Volvo has finished testing its kinetic flywheel technology, which is fitted to a vehicle’s rear axle and transfers energy generated during braking to a vehicle’s rear wheels.
The automaker’s Derek Crabb, Vice President Powertrain Engineering at Volvo Car Group, said that when combined with a turbocharged four-cylinder engine, Volvo’s Flywheel KERS (Kinetic Energy Recovery System) can improve fuel economy by up to 25% when compared with a turbocharged six-cylinder engine that provides comparable performance. Crabb added the flywheel adds about 80 hp to a turbocharged four-cylinder engine.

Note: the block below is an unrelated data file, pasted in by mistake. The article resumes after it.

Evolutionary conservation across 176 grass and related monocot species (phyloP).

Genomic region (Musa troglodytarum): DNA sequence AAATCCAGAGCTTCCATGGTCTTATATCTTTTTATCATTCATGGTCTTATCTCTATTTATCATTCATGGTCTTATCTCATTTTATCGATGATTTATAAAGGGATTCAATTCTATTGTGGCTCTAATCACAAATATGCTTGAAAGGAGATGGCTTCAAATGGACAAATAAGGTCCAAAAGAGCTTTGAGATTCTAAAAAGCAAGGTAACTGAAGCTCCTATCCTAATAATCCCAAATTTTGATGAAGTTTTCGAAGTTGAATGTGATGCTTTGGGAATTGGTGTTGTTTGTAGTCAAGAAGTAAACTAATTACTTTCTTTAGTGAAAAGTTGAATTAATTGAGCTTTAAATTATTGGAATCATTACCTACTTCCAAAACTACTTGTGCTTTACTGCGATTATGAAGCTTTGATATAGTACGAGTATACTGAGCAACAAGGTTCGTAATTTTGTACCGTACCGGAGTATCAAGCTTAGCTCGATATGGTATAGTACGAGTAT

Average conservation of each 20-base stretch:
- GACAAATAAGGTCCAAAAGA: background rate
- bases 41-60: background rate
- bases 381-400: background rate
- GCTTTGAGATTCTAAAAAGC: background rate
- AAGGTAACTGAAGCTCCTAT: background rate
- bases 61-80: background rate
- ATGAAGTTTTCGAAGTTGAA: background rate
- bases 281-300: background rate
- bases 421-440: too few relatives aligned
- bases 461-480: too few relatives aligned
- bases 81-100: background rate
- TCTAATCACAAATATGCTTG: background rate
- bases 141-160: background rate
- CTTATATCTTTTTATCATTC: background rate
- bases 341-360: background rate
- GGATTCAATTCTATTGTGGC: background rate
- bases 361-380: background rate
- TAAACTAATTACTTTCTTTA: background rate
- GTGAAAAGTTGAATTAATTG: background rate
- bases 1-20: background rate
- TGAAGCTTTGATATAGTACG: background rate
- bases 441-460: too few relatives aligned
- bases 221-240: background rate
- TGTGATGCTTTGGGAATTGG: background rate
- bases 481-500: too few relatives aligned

Volvo said that because the flywheel generates energy during braking, this technology is most effective in start-and-stop traffic conditions, for example in urban driving situations.
Volvo’s Crabb said the next step for the automaker is to evaluate how it can use this technology in its new vehicles.